Cast: Jason Clarke, Gary Oldman, Andy Serkis, Toby Kebbell, Keri Russell, Kodi Schmitt-McPhee
Director: Matt Reeves
Running Time: 2 hours 10 minutes
by Jericho Cerrona
2011's Rise of the Planet of the Apes was more fully realized and emotionally complex that it had any right to be; the kind of film that should have been a lame reappropriation of a series long relegated to the dusty cult film shelf, but instead emerged as a successful Hollywood blockbuster that didn't insult the intelligence. Tim Burton's ill-advised reboot notwithstanding, there's a lot of affection for the seminal franchise, especially the 1968 Charleston Heston-starring original. With Rise, director Rupert Wyatt took something that no one really wanted to see and gave it a level of class that took moviegoers and critics by surprise. Though it featured a rather bland love story between a scientist and his assistant (James Franco and Freida Pinto, respectively), the tale of an imprisoned ape named Caesar who, after countless experiments, breaks free from constraints and rampages across the Golden Gate Bridge with a throng of his primate comrades, was nonetheless successful in it's genre intentions.
Exit Wyatt, Franco, and Pinto, and enter director Matt Reeves, a whole new cast of thespians, and apes on horseback. Dawn of The Planet of the Apes picks up the story years after Rise, with the effects of Franco's well-intentioned scientist's research wiping out a large section of humanity through an outbreak of "Simian Flu", and posits a world on the brink of social collapse. While the humans huddle inside a grimy armory that lacks consistent electricity, the apes have moved into an elaborately designed encampment in the woods outside San Francisco. Through a combination of sound language and other rudimentary gestures, the apes have created a much more stable living environment than the humans, resulting in a film that takes the frazzled human-to-ape relationship to the breaking point while also making room for some Shakespearean-style betrayal amongst the primates. Placing anti-hero Caesar (Andy Serkis) at the forefront is a wise move, and the script by Rick Jaffa, Amanda Silver, and Mark Bomback, takes the time in building the social nuances of the apes' culture and how tensions between the humans are incremental in understanding the world being portrayed. Dawn of the Planet of the Apes trusts that audiences will get on the side of computer generated apes over their own, and in that sense, banks on Serkis' performance (aided by truly outstanding digital motion capture effects) to sell the whole thing as more than just a visual trick. Though there are some human survivors attempting to restore power to their society, led by Malcolm (Jason Clarke) and Dreyfus (Gary Oldman), the film pivots not just on how much the apes will trust them in gaining access to an electrical dam located near the ape village, but also on Caesar's distrust of his own kind.
This tension, brilliantly realized by Serkis' portrayal, is built into Caesar from birth. Having been raised by Franco's compassionate scientist, he's learned that not all humans are evil, and by extension, that perhaps not all apes are superior to humans. The ape-to-ape tug of war that springs up between the fearless leader and Koba (Toby Kebbell), a once imprisoned, physically maimed ape whom Caesar freed, eventually becomes the crux of the story. Even though other human characters pop up; a world-weary woman (Keri Russell), a fly-off-the-handles crew member (Kirk Acevedo), Malcolm's adolescent son (Kodi Schmitt-McPhee), they are more or less interchangeable parts in a grander tale of ape betrayal, familial loss, and heroic grandstanding.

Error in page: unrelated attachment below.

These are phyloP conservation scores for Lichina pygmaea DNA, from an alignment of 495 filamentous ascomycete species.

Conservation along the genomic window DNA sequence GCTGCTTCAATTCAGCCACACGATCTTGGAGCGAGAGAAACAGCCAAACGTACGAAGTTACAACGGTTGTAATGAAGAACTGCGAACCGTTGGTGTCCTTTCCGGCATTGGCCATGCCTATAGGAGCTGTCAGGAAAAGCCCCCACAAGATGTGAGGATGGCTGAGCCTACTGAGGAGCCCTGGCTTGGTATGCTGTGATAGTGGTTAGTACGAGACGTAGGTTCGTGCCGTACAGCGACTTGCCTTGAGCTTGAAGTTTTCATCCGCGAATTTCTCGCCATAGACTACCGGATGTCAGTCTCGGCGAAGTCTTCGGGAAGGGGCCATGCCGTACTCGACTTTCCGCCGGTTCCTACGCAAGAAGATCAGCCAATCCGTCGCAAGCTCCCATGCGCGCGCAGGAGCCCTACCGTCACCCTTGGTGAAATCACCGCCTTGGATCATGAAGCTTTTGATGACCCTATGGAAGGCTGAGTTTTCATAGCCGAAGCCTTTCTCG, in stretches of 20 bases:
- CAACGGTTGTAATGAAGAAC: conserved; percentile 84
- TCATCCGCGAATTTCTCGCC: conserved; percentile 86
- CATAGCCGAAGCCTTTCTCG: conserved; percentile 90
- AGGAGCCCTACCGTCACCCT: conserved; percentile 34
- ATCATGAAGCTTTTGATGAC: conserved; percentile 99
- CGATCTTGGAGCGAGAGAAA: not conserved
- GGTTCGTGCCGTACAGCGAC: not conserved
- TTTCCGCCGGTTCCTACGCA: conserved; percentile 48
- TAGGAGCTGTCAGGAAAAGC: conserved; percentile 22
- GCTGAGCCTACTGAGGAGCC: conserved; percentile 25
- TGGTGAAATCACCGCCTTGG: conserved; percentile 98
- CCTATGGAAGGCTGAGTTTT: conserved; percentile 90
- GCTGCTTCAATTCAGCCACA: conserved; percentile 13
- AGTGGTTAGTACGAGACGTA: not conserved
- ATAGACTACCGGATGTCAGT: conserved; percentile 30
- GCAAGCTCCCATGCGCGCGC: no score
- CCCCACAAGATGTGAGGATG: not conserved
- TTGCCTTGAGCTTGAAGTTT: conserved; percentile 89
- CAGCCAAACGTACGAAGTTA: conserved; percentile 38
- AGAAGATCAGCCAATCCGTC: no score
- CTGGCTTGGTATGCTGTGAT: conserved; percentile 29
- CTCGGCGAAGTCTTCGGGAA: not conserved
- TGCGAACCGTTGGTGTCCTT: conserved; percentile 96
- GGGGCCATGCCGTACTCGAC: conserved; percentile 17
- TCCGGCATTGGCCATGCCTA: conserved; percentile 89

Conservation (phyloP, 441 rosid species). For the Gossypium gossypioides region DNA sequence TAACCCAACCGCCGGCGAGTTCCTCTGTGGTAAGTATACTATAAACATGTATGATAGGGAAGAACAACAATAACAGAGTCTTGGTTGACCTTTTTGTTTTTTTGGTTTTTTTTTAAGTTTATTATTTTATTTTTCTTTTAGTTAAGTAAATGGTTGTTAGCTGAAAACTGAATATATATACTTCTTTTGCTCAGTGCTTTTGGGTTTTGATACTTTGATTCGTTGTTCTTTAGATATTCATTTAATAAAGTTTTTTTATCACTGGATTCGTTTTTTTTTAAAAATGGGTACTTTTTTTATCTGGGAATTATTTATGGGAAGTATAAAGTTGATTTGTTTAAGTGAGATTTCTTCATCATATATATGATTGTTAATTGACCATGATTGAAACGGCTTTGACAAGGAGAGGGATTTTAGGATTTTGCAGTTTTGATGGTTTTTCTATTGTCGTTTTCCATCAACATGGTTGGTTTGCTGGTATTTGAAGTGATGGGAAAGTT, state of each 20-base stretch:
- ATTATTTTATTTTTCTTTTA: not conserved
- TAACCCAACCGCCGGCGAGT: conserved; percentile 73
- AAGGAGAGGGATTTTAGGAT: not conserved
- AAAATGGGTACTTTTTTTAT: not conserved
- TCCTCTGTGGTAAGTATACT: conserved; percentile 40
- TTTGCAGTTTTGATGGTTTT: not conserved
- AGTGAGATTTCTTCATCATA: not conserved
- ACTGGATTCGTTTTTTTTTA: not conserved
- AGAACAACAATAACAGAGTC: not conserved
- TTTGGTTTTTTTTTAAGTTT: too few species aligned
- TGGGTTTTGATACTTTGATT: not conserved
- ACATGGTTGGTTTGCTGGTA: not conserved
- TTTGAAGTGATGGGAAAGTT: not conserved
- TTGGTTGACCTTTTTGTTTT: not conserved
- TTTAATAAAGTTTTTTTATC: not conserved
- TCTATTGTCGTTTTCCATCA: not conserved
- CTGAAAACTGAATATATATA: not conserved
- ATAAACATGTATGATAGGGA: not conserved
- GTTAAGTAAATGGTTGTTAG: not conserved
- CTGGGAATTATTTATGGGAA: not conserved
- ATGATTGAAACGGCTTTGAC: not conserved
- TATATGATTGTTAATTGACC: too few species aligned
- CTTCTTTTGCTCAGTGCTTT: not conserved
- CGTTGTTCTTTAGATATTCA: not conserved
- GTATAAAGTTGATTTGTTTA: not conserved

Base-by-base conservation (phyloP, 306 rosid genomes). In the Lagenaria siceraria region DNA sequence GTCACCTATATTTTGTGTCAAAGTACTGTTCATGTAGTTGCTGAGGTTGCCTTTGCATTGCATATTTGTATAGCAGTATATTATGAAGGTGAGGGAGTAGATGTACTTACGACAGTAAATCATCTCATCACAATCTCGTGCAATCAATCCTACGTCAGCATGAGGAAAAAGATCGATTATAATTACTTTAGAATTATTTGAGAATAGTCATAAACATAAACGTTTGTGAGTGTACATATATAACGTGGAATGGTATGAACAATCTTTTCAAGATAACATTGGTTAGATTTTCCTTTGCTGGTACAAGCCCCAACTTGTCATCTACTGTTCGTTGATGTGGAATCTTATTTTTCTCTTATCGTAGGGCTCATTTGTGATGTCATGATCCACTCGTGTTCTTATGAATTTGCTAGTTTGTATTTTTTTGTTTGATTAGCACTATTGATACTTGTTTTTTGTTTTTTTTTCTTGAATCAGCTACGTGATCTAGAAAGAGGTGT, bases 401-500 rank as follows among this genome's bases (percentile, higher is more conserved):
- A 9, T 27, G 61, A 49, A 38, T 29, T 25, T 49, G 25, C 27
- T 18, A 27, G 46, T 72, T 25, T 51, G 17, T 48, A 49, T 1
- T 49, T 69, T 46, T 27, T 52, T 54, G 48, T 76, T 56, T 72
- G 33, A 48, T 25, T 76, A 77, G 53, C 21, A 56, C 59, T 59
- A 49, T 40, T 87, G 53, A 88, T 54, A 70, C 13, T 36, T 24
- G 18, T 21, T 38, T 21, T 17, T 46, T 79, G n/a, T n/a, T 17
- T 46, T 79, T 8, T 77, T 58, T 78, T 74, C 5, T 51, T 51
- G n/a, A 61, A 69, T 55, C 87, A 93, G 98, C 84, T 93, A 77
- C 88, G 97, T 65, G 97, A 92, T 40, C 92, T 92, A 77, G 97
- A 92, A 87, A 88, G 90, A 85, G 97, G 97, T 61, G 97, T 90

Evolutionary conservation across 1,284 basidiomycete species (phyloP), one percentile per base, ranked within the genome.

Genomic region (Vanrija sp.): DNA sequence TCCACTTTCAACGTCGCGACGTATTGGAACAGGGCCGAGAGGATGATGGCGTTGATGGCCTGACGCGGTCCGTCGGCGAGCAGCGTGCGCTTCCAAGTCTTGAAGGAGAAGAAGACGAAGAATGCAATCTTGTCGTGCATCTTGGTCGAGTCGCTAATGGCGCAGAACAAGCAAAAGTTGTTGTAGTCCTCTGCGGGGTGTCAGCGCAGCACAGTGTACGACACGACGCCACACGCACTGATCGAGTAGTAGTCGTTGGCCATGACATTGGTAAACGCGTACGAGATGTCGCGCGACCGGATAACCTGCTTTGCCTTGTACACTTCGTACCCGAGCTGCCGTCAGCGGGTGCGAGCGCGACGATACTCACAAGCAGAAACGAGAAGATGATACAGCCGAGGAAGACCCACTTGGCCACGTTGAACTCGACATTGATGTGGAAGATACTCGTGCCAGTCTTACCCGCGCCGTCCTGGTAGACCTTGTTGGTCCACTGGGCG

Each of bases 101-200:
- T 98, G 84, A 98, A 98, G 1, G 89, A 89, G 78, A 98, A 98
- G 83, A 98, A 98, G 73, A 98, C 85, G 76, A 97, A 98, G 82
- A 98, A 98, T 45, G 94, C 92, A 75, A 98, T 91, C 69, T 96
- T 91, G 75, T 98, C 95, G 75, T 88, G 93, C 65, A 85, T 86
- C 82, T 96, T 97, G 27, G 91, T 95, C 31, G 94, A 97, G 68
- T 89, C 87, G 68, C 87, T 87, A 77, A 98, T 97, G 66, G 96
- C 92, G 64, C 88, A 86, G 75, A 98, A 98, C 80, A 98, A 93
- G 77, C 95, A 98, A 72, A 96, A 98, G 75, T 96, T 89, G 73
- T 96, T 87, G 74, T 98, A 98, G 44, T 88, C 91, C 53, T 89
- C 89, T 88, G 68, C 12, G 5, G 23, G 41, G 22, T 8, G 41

Dawn of the Planet of the Apes has it's fair share of fantastic visual moments; the opening image of Caesar's eyes, face smeared with warpaint, as the camera slowly pulls back, a fantastic shot atop a tank as Koba heads an all-out assault on the human compound, and what looks like an extended camera move through a warehouse where Clarke's everyman avoids explosions and flailing ape bodies. It's these moments that lifts Dawn slightly above the average summer action movie fare. There seems to be a distinguishable filmmaker behind the helm, and Reeves (Cloverfield, Let Me In) has a way of combining state of the art digital effects with a lived-in believability that lends the film grittiness. However, despite the fact that nearly everything involving the apes is successful, there's no denying that the human characters are either thinly drawn at best, or at worst, completely irrelevant. This is crucially the point, seeing as how the plot somewhat concerns the bumbling stupidity of mankind in destroying their precious resources, but that doesn't make instances of clunky dialogue or bizarre character motivations easier to stomach.
Aside from Clarke, a good actor from films like Zero Dark Thirty and Lawless, no other human characters make much of an impact. Russell gets to look concerned, cry, and fawn over Clarke's rugged crusader, McPhee draws a ton of ape fan-art inside a tent, and Oldman spends most of his limited screen time bellowing monologues into a megaphone and running around looking frantic. This being an ape-centered enterprise, the sidelining and one-dimensionality of the humans isn't a fatal flaw. Like Godzilla, another summer tent-pole, Dawn of the Planet of the Apes treats it's human characters as if they are dim-witted rubes overshadowed by the awesomeness of the "other", but unlike Godzilla, this one doesn't take so long building up to it's most tantalizing elements. In fact, the first 15 minutes or so of Dawn introduces us to ape civilization in a way that makes it obvious that the remainder of the film will be mainly concerned with Caesar's inner and outer plight. Sure, he's an ape, but slightly something more than that, and the way the movie gets us to care about him emotionally is perhaps it's greatest strength.